PowerNap: Putting Computers to Sleep
We've all been told to turn off the lights when leaving the room, and now University of Michigan researchers have proposed a similar plan, called PowerNap, for the world's data centers. The results of their work have been summarized in the APLOS 2009 proceedings.
Data centers are everywhere in the world of business. Every organization has information that they need to store and access employee information, customer information, financial information. The amount of data can be vast, running into the petabytes (a petabyte is a million megabytes). Data centers are built to store and, more importantly, to provide access to these mountains of information.
In order to be prepared for peak loads, these data centers consume vast amounts of power even when not in use. In fact, according to Thomas Wenisch, an assistant professor in the Department of Electrical and Computer Engineering at Michigan, "For the typical industrial data center, the average utilization is 20 to 30 percent." This means that a data center is only active for about 20 to 30 percent of the time the rest is spent idling for a command.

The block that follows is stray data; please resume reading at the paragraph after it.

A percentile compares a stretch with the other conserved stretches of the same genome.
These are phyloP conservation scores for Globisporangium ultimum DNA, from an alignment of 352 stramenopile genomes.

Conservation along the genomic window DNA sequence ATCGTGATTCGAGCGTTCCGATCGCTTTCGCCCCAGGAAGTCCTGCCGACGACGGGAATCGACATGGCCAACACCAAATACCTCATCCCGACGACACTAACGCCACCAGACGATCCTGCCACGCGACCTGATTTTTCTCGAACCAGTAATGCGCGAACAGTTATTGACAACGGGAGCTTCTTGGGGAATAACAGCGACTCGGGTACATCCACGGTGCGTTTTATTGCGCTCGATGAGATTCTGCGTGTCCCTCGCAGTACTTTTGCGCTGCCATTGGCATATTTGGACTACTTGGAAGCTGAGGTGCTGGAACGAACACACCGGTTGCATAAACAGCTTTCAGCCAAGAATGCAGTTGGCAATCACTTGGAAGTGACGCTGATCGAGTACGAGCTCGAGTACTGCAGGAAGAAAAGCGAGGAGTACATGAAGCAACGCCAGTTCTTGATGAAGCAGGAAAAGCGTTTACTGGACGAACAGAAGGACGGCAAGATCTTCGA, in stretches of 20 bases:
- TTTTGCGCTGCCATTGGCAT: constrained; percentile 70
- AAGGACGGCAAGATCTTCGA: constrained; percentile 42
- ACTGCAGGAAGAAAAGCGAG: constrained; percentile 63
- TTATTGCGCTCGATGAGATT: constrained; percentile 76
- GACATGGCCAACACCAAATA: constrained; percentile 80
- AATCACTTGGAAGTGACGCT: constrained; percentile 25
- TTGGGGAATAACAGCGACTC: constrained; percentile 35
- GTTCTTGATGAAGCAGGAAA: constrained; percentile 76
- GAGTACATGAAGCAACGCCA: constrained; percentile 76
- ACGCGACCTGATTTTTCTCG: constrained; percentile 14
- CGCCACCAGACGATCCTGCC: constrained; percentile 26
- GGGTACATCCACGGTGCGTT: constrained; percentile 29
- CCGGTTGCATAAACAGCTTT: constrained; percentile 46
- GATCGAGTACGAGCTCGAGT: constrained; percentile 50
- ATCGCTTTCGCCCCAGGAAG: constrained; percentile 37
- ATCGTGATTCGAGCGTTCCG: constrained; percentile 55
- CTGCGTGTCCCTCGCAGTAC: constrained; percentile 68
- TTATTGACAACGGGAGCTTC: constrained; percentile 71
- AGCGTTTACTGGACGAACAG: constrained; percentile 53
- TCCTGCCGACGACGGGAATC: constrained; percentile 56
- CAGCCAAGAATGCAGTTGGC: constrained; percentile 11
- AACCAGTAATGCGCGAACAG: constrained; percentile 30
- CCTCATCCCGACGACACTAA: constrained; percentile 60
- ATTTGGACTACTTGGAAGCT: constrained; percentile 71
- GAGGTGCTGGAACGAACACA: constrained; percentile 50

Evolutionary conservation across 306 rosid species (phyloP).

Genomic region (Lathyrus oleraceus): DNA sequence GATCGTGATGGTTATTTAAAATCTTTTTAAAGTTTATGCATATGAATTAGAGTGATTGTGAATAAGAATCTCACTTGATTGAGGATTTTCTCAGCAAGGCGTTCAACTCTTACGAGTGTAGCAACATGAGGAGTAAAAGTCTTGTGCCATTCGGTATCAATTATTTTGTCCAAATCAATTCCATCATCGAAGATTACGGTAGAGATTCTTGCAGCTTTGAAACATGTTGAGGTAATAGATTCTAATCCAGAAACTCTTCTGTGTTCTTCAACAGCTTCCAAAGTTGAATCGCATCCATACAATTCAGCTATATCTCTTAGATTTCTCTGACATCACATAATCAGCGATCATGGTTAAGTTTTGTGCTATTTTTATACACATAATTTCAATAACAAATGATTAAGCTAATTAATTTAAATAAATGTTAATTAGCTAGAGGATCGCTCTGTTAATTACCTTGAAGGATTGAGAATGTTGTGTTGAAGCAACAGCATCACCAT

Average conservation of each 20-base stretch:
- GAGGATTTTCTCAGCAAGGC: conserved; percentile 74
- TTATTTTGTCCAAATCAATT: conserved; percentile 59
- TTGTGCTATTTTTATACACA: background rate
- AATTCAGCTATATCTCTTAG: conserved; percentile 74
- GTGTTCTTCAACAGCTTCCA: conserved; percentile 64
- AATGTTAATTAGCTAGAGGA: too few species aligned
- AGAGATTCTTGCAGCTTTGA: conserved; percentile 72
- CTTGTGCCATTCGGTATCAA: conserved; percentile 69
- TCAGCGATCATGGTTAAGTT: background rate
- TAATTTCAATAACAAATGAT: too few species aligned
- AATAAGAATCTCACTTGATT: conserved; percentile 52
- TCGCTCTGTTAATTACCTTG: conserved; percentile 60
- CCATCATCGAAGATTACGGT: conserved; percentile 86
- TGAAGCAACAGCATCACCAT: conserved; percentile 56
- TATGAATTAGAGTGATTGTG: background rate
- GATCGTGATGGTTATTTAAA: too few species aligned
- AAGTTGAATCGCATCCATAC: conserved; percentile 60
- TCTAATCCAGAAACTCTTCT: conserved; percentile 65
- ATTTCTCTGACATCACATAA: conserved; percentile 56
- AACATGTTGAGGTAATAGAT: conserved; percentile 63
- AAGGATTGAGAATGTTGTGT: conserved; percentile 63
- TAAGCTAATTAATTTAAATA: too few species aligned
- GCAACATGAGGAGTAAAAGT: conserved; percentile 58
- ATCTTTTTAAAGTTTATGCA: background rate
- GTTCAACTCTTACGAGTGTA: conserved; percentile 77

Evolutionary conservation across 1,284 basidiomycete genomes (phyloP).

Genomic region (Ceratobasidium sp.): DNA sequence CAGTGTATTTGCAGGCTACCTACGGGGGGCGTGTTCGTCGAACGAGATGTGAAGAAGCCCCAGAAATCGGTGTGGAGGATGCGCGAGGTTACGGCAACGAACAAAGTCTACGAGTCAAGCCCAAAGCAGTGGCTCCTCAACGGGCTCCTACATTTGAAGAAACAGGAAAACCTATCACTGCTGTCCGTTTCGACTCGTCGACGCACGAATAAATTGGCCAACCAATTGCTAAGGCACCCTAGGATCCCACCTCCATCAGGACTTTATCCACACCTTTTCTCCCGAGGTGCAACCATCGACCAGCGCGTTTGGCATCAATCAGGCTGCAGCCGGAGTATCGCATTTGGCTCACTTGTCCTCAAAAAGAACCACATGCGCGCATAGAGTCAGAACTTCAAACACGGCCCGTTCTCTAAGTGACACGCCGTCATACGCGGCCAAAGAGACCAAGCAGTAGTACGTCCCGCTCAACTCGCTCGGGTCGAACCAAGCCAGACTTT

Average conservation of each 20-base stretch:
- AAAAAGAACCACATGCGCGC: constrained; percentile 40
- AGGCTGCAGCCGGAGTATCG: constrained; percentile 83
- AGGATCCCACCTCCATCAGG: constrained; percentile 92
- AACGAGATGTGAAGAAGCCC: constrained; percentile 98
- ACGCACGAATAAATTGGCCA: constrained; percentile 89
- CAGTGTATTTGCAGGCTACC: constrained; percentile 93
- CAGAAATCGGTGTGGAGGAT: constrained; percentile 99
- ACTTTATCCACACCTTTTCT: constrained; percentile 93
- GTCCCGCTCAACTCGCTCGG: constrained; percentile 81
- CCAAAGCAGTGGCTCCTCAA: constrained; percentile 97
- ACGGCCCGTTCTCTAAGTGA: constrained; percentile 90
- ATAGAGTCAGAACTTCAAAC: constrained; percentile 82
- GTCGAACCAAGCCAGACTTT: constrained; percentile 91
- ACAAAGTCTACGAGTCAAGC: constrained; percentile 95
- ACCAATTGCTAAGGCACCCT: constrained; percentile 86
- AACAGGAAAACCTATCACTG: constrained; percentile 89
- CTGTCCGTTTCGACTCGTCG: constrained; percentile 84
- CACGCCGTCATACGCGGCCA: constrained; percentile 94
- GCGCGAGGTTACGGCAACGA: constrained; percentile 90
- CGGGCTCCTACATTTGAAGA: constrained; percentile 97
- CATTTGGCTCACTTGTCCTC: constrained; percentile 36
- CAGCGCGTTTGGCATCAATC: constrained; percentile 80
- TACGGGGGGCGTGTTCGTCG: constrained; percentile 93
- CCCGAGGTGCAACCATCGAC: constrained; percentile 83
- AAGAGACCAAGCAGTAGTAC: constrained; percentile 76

These statistics are low considering that data centers in the United States consume as much power every year as 6 million households. That's a lot of lights to leave on!
Considering data centers in the United States consume as much power as 6 million households every year and waste approximately 70 80% of that energy, this presents a real problem both economically and environmentally.
PowerNap, true to its name, intends to have servers periodically nap' turning them almost completely off for brief periods of time. This technique would save 75% of data center energy consumption every year the equivalent of almost 5 million American households. The technology already exists and has been used extensively in the cell phone industry to extend battery life. Researchers claim that all current data servers could be relatively easily re-designed to incorporate PowerNap.
Tim Slottow, Chief Financial Officer at the University of Michigan, points out that simple data center energy initiatives already save the University close to $500,000 per year. Implementing PowerNap would be a great money- and energy-saver for any company that uses data centers.
Written By: Charley Wang
Reviewed by: Tanya Pekar, News and Features Editor Matt Getz and Professional Reviewer Lois Alexander
Published by Falishia Sloan